It’s Time to Start a Conversation
Whenever I think back on last week’s election and the 18 months (maybe longer) that was the hell of this last election cycle, part of me wonders if there was anything I could have done differently. I’m a writer and a communicator. I’ve got opinions, but I almost never share them.
Now, don’t get me wrong. I realize I am just one person with one viewpoint. In an online world with plenty of senseless noise, sometimes the last thing we need is one more person saying what they think.
I also believe, deeply and sincerely, that most change of hearts come not from yelling what we think at people who disagree but by building relationships and touching others on a personal, deep level. Sometimes the best way to encourage someone to consider your viewpoint is to prove you’re not the evil stereotype they have in their of mind of what they think “people like you” are.
Unfortunately, I also hate confrontation, and political discourse is almost guaranteed to devolve into arguments and accusations at some point.
So I hesitated. Stopped in my tracks, truly. Would anyone care? Would I be a source of more noise? Could I stand up to hate and vitriol without losing myself?
I didn’t have answers but a lot of fear.
And then the election happened. And I wondered if there was more I could have done. Not to change minds but to show even one person they weren’t alone in their beliefs. To help one person realize that the “side” they railed against was filled with people like me (and I happen to think I’m kind of okay as a human being).
Here I am, after a potentially life-changing election, wondering what I can do to build a better future, to do my part, no matter how small it may be.
Part of me knows I need to find an organization to lend my abilities and talents to. Is that the local Democrats or is it an organization who’s mission I believe in? I don’t know.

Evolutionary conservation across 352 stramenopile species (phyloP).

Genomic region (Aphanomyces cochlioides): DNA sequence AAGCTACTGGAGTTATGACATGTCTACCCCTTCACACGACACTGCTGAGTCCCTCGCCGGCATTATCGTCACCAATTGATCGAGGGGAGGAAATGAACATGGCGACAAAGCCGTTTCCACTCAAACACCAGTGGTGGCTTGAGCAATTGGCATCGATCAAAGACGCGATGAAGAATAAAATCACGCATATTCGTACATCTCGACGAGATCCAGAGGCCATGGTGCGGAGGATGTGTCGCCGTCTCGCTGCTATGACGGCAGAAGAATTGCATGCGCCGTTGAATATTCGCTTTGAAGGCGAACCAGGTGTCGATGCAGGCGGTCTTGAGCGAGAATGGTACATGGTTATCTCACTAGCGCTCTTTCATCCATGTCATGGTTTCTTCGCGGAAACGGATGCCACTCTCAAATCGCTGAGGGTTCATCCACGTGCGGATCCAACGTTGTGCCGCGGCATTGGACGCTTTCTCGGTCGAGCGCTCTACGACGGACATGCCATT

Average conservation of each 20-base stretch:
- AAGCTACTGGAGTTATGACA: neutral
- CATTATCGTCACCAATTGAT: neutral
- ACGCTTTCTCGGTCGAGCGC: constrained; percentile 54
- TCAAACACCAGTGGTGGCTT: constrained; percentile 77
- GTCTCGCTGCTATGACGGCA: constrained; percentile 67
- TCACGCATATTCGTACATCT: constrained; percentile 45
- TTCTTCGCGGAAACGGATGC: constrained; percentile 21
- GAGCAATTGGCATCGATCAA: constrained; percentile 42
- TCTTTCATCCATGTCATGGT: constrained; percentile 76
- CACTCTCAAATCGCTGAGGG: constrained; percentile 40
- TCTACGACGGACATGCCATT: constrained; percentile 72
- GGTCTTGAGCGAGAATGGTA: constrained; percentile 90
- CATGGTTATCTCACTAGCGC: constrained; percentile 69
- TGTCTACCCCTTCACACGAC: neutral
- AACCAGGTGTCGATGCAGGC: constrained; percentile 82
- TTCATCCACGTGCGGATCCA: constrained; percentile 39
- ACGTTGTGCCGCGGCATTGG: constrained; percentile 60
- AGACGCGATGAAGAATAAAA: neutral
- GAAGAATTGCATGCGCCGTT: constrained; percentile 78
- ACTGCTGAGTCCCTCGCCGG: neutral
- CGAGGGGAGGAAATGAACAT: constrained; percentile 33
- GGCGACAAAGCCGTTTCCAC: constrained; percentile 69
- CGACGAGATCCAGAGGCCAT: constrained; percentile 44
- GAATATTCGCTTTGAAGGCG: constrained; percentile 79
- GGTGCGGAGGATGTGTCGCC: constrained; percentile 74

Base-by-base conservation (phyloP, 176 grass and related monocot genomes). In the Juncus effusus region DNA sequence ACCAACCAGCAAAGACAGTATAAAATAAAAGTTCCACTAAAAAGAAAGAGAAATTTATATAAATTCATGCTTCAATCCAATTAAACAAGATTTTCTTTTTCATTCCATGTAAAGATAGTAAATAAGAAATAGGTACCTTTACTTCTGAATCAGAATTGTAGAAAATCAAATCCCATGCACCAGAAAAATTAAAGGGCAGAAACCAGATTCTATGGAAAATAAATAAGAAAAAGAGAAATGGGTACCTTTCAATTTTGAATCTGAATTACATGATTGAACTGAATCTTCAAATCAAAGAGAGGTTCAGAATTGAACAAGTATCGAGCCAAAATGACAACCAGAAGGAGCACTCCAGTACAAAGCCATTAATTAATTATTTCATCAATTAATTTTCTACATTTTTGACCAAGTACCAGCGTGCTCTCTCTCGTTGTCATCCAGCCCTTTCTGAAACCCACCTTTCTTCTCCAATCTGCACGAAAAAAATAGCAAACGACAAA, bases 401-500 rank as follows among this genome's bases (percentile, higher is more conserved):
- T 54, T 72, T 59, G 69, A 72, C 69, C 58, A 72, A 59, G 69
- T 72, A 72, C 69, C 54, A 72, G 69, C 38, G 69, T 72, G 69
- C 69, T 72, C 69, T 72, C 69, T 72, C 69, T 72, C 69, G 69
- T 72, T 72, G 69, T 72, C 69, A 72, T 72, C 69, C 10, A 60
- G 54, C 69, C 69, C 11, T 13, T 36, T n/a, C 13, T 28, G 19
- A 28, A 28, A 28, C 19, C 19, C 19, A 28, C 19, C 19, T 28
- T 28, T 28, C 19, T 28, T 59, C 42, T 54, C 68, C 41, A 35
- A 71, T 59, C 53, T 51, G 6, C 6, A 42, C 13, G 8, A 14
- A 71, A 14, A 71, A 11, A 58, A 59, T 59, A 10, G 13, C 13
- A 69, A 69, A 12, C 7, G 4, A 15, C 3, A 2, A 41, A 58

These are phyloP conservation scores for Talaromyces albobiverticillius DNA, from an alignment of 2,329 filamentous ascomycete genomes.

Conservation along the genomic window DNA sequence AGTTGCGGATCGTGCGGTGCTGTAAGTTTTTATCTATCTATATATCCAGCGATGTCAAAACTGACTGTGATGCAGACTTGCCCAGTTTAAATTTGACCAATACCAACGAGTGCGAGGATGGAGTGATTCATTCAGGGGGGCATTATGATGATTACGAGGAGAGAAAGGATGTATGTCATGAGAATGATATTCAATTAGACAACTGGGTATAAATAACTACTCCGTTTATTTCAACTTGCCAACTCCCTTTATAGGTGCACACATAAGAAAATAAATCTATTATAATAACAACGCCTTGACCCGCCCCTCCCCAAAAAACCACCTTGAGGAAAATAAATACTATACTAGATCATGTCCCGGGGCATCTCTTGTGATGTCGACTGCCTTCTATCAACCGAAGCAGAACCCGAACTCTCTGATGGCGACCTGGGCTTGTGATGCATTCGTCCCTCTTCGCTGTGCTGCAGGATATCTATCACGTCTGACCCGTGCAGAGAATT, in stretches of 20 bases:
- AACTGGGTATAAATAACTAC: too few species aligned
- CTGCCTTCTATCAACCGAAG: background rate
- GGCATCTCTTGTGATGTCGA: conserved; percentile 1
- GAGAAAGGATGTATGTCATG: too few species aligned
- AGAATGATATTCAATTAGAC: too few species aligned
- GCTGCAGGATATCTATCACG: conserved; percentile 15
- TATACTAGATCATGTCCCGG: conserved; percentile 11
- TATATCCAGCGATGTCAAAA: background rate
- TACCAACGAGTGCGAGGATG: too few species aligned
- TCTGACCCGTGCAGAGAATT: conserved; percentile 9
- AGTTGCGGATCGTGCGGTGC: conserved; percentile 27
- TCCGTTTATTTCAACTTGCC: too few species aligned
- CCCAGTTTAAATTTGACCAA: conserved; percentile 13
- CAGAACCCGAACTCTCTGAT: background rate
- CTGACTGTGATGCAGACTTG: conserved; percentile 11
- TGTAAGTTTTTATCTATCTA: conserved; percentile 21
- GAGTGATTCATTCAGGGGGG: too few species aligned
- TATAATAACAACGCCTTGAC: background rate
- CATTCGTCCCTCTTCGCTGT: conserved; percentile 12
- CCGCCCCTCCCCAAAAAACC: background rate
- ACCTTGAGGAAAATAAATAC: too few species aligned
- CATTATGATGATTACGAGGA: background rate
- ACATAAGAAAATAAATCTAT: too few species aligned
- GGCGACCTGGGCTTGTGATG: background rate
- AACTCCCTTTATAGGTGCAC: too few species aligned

Another part of me knows I can’t sit back and be silent anymore. I am a communicator. I write and I talk and I share my views, and when I do, some people (sometimes) listen. I don’t change minds but I connect with people, and those people feel less alone. There’s a reason people still read my personal blog from my divorce. Not because I had answers, but because they could relate to either my situation or my feelings. Either one is relevant. It was a connection. And I helped create that.
So how do I do this now?
I could write about what I think and feel, but I know a lot gets lost in translation. I’d much rather have a conversation so you can hear my tone and realize I’m a real person behind the opinions.
My thoughts right now are on a podcast. I’m a liberal girl who has lived in very conservative places almost my entire life. As a result, I’ve had to make the hard decision that my viewpoint was the one that was right for me – even as I felt societal pressures to conform to popular opinion.
I know what it’s like to feel like everyone around you “must” disagree with you, and I know what it’s like to hide your views for fear of judgement and retribution.
I also know that when people realize they are the majority, they start to live in a bubble and can’t imagine people they know see things differently. They think their news, their opinions are right. These majorities outshout the political minority that eventually goes silent out of self-preservation.
The problem is that silence is taken as acceptance and agreement. We start to think we’re the only ones who disagree, and we feel isolated. We think we can’t make a difference because there are so few of us in our neighborhood, our town, or our county – or our state and our country.
I don’t want to be silent anymore. I want my conservative friends who think liberals are all eating kale chips and taking yoga class in big cities are actually the working class people sitting next to you at work or your neighbor, struggling just as much as you are.
I want my liberal friends to know they don’t have to join secret Facebook groups in order to have a community. That we are always stronger together.
But I also want both sides to have conversations. Not to change each other’s minds but to grow in understanding of our fellow man, to find ways to live with one another, to find common ground. On certain issues, we will likely never agree, but where we do find bridges between us, we need to cross them and fight the political powers that seek to keep us divided.
We need to see each other not as red or blue, D or R, but as people. Yes, this country is messy and loud. There’s a lot to disagree about, I get it.
But I believe the vast majority of us can find some common ground somewhere.
And if my little voice with my specific outlook on life can connect like-minded people and help others see the “other side” as a little more human, I would consider that a huge success.